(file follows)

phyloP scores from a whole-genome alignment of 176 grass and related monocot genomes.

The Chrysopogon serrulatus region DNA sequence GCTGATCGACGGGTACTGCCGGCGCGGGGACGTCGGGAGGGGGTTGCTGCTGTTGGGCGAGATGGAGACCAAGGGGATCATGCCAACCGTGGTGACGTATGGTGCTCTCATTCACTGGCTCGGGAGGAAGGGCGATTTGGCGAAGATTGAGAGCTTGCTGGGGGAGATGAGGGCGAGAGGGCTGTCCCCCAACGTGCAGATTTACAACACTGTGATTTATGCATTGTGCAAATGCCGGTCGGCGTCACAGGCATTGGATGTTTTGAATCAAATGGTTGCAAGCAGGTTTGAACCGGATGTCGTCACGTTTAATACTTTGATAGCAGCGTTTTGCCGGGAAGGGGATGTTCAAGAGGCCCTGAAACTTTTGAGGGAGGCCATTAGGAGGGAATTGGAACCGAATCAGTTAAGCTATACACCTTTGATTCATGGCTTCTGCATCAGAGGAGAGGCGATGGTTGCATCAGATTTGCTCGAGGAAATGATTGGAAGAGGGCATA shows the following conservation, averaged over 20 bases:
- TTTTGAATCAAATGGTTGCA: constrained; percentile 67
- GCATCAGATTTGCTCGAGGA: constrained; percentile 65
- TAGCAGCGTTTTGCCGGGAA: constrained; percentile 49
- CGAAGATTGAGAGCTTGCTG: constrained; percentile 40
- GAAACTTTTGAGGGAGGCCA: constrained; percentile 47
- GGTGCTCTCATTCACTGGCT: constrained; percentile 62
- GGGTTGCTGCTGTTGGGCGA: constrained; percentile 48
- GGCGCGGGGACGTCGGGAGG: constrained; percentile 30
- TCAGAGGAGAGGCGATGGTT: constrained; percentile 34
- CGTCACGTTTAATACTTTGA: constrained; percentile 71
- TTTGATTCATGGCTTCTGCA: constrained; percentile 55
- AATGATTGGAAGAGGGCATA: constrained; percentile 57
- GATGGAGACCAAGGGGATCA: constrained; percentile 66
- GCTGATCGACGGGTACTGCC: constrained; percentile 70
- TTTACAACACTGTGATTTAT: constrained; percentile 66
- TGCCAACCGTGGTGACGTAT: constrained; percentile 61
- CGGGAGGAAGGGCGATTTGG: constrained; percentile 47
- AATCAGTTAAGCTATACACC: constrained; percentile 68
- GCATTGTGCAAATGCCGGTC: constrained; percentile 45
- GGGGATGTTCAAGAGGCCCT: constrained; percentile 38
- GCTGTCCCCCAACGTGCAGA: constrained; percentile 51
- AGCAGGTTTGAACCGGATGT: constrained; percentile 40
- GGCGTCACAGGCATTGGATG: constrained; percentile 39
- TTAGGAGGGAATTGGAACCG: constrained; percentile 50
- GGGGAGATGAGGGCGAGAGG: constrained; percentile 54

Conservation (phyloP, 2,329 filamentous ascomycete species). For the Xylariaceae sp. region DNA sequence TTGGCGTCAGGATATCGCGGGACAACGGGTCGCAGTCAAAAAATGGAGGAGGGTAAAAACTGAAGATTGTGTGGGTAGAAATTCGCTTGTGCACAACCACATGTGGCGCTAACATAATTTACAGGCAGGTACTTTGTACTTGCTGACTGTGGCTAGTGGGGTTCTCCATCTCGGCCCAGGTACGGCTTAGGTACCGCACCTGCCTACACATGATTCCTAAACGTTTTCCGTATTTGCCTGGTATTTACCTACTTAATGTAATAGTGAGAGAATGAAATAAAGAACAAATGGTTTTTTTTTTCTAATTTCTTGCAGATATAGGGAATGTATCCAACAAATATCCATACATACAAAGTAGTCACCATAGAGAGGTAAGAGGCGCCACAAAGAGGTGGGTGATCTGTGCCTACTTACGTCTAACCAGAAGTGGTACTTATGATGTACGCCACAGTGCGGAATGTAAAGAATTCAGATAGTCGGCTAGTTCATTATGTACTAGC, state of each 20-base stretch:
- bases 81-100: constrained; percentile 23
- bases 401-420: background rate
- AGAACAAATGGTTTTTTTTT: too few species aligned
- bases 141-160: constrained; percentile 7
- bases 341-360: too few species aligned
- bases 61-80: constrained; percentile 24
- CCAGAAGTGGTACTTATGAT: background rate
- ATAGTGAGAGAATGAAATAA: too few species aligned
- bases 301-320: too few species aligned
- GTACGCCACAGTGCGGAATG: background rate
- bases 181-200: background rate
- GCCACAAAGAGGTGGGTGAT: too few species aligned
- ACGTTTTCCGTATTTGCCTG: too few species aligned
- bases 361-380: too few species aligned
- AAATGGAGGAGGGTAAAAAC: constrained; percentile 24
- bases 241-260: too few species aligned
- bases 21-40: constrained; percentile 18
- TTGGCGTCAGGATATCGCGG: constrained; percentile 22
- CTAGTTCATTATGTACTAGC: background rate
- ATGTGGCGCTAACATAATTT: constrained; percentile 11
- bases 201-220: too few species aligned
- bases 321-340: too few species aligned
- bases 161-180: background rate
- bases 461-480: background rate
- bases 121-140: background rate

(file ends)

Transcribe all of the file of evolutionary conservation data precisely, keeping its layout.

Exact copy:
phyloP scores from a whole-genome alignment of 176 grass and related monocot genomes.

The Chrysopogon serrulatus region DNA sequence GCTGATCGACGGGTACTGCCGGCGCGGGGACGTCGGGAGGGGGTTGCTGCTGTTGGGCGAGATGGAGACCAAGGGGATCATGCCAACCGTGGTGACGTATGGTGCTCTCATTCACTGGCTCGGGAGGAAGGGCGATTTGGCGAAGATTGAGAGCTTGCTGGGGGAGATGAGGGCGAGAGGGCTGTCCCCCAACGTGCAGATTTACAACACTGTGATTTATGCATTGTGCAAATGCCGGTCGGCGTCACAGGCATTGGATGTTTTGAATCAAATGGTTGCAAGCAGGTTTGAACCGGATGTCGTCACGTTTAATACTTTGATAGCAGCGTTTTGCCGGGAAGGGGATGTTCAAGAGGCCCTGAAACTTTTGAGGGAGGCCATTAGGAGGGAATTGGAACCGAATCAGTTAAGCTATACACCTTTGATTCATGGCTTCTGCATCAGAGGAGAGGCGATGGTTGCATCAGATTTGCTCGAGGAAATGATTGGAAGAGGGCATA shows the following conservation, averaged over 20 bases:
- TTTTGAATCAAATGGTTGCA: constrained; percentile 67
- GCATCAGATTTGCTCGAGGA: constrained; percentile 65
- TAGCAGCGTTTTGCCGGGAA: constrained; percentile 49
- CGAAGATTGAGAGCTTGCTG: constrained; percentile 40
- GAAACTTTTGAGGGAGGCCA: constrained; percentile 47
- GGTGCTCTCATTCACTGGCT: constrained; percentile 62
- GGGTTGCTGCTGTTGGGCGA: constrained; percentile 48
- GGCGCGGGGACGTCGGGAGG: constrained; percentile 30
- TCAGAGGAGAGGCGATGGTT: constrained; percentile 34
- CGTCACGTTTAATACTTTGA: constrained; percentile 71
- TTTGATTCATGGCTTCTGCA: constrained; percentile 55
- AATGATTGGAAGAGGGCATA: constrained; percentile 57
- GATGGAGACCAAGGGGATCA: constrained; percentile 66
- GCTGATCGACGGGTACTGCC: constrained; percentile 70
- TTTACAACACTGTGATTTAT: constrained; percentile 66
- TGCCAACCGTGGTGACGTAT: constrained; percentile 61
- CGGGAGGAAGGGCGATTTGG: constrained; percentile 47
- AATCAGTTAAGCTATACACC: constrained; percentile 68
- GCATTGTGCAAATGCCGGTC: constrained; percentile 45
- GGGGATGTTCAAGAGGCCCT: constrained; percentile 38
- GCTGTCCCCCAACGTGCAGA: constrained; percentile 51
- AGCAGGTTTGAACCGGATGT: constrained; percentile 40
- GGCGTCACAGGCATTGGATG: constrained; percentile 39
- TTAGGAGGGAATTGGAACCG: constrained; percentile 50
- GGGGAGATGAGGGCGAGAGG: constrained; percentile 54

Conservation (phyloP, 2,329 filamentous ascomycete species). For the Xylariaceae sp. region DNA sequence TTGGCGTCAGGATATCGCGGGACAACGGGTCGCAGTCAAAAAATGGAGGAGGGTAAAAACTGAAGATTGTGTGGGTAGAAATTCGCTTGTGCACAACCACATGTGGCGCTAACATAATTTACAGGCAGGTACTTTGTACTTGCTGACTGTGGCTAGTGGGGTTCTCCATCTCGGCCCAGGTACGGCTTAGGTACCGCACCTGCCTACACATGATTCCTAAACGTTTTCCGTATTTGCCTGGTATTTACCTACTTAATGTAATAGTGAGAGAATGAAATAAAGAACAAATGGTTTTTTTTTTCTAATTTCTTGCAGATATAGGGAATGTATCCAACAAATATCCATACATACAAAGTAGTCACCATAGAGAGGTAAGAGGCGCCACAAAGAGGTGGGTGATCTGTGCCTACTTACGTCTAACCAGAAGTGGTACTTATGATGTACGCCACAGTGCGGAATGTAAAGAATTCAGATAGTCGGCTAGTTCATTATGTACTAGC, state of each 20-base stretch:
- bases 81-100: constrained; percentile 23
- bases 401-420: background rate
- AGAACAAATGGTTTTTTTTT: too few species aligned
- bases 141-160: constrained; percentile 7
- bases 341-360: too few species aligned
- bases 61-80: constrained; percentile 24
- CCAGAAGTGGTACTTATGAT: background rate
- ATAGTGAGAGAATGAAATAA: too few species aligned
- bases 301-320: too few species aligned
- GTACGCCACAGTGCGGAATG: background rate
- bases 181-200: background rate
- GCCACAAAGAGGTGGGTGAT: too few species aligned
- ACGTTTTCCGTATTTGCCTG: too few species aligned
- bases 361-380: too few species aligned
- AAATGGAGGAGGGTAAAAAC: constrained; percentile 24
- bases 241-260: too few species aligned
- bases 21-40: constrained; percentile 18
- TTGGCGTCAGGATATCGCGG: constrained; percentile 22
- CTAGTTCATTATGTACTAGC: background rate
- ATGTGGCGCTAACATAATTT: constrained; percentile 11
- bases 201-220: too few species aligned
- bases 321-340: too few species aligned
- bases 161-180: background rate
- bases 461-480: background rate
- bases 121-140: background rate